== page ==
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The Anatomy of a Virginia Medical Malpractice Claim: Proving Your Case

Thursday, December 14th, 2023

Medical Malpractice attorneys, or “med mal” attorneys, help distinguish whether a cause of action is specifically due to Medical Malpractice or whether the action be considered general negligence. The difference matters.

This is because, for better or worse, Virginia law imposes numerous restrictions, limitations, and prerequisites to maintaining a medical malpractice action that are not present in other personal injury actions. Failure to comply with some of these requirements can be fatal to your case. For example, if a plaintiff fails to comply with the myriad of requirements to bring a medical malpractice action, including the requirement for, the case could be over before it really even starts. See Va. Code §§ 8.01-20.1, -50.1. Remember, it is crucial to seek guidance from experienced medical malpractice attorneys in such cases for the best possible outcome.

Thankfully, the Virginia Medical Malpractice Act provides much more specificity on what is “malpractice,” and what is not.

1. The Medical Malpractice Act

The Medical Malpractice Act specifically defines certain terms that determine whether your case falls under the Act, such as “malpractice,” “health care,” “health care provider,” and “patient.”

“‘Malpractice’ means any tort action or breach of contract action for personal injuries or wrongful death, based on health care or professional services rendered, or which should have been rendered, by a health care provider, to a patient.” Va. Code § 8.01-581.2 (emphasis added).

This definition highlights the first nuance of the medical malpractice action.

“‘Health Care’ means any act, professional services in nursing homes, or treatment performed or furnished, or which should have been performed or furnished, by any health care provider for, to, or on behalf of a patient during the patient’s medical diagnosis, care, treatment or confinement.” Id.

“Health Care Provider” is defined in the manner one would expect. The Medical Malpractice Act includes a long list of persons, entities, and professions that qualify. For example, hospitals, doctors, nurses, dentists, pharmacists, are all “health care providers.” Id. Additionally, entities whose partners or members are “Health Care Providers” also fall under the definition. Id.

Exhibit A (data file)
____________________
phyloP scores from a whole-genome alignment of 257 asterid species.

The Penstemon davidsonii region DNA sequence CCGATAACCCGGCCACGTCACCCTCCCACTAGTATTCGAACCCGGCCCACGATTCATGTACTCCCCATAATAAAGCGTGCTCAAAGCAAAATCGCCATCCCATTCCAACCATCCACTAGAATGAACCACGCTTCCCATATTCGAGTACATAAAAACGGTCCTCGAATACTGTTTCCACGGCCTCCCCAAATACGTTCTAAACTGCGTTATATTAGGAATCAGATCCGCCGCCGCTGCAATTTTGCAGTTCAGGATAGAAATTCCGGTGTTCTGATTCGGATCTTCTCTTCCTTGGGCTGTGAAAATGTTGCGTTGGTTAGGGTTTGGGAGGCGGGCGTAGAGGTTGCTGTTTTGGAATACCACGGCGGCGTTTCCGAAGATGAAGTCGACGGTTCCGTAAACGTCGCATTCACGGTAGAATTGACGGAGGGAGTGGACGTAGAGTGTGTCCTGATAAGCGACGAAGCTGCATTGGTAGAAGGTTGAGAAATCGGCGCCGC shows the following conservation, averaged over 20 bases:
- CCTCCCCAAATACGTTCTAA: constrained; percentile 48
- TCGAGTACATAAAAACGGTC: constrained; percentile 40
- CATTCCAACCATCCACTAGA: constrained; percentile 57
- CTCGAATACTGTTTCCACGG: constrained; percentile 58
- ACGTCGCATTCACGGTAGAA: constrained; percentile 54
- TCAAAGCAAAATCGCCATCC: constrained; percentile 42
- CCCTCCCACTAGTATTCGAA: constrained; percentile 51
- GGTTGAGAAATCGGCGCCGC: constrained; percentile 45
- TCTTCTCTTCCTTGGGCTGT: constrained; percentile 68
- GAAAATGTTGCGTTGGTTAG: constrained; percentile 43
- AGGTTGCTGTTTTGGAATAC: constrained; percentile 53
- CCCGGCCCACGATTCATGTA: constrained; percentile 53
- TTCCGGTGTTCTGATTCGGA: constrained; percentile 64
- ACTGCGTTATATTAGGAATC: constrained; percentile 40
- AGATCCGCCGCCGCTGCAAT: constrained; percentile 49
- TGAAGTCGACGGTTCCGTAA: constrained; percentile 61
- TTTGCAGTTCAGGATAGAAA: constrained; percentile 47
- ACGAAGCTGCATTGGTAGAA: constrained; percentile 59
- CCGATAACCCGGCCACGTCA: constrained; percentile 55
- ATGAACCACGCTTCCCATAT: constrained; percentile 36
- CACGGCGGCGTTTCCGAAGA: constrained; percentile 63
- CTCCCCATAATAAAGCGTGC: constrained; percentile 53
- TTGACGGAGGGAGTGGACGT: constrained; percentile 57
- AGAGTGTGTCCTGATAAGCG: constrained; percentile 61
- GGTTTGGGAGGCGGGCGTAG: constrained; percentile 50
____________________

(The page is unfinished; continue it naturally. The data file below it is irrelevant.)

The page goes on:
Similarly, “patient” has its expected definition. A “patient” is “any natural person who receives or should have received health care from a licensed health care provider except those persons who are given health care in an emergency situation which exempts the health care provider from liability for his emergency services in accordance with § 8.01-225 or 44-146.23.” Id. The exception mentioned in this definition is interesting, but outside the scope of the current article.

If you are a “patient” who is seeking a lawyer for doctor negligence or  alleged wrongs that occurred during the provision of “health care,” then you are in the world of medical “malpractice.” This is true whether your case sounds in tort or breach of contract. As such, you must comply with the provisions of the Medical Malpractice Act.

But recognizing that your case falls under the Medical Malpractice Act is just the first step. You still need to actually prove your case for malpractice. As most medical malpractice claims will sound in negligence, the elements as they relate to that type of action will be discussed next.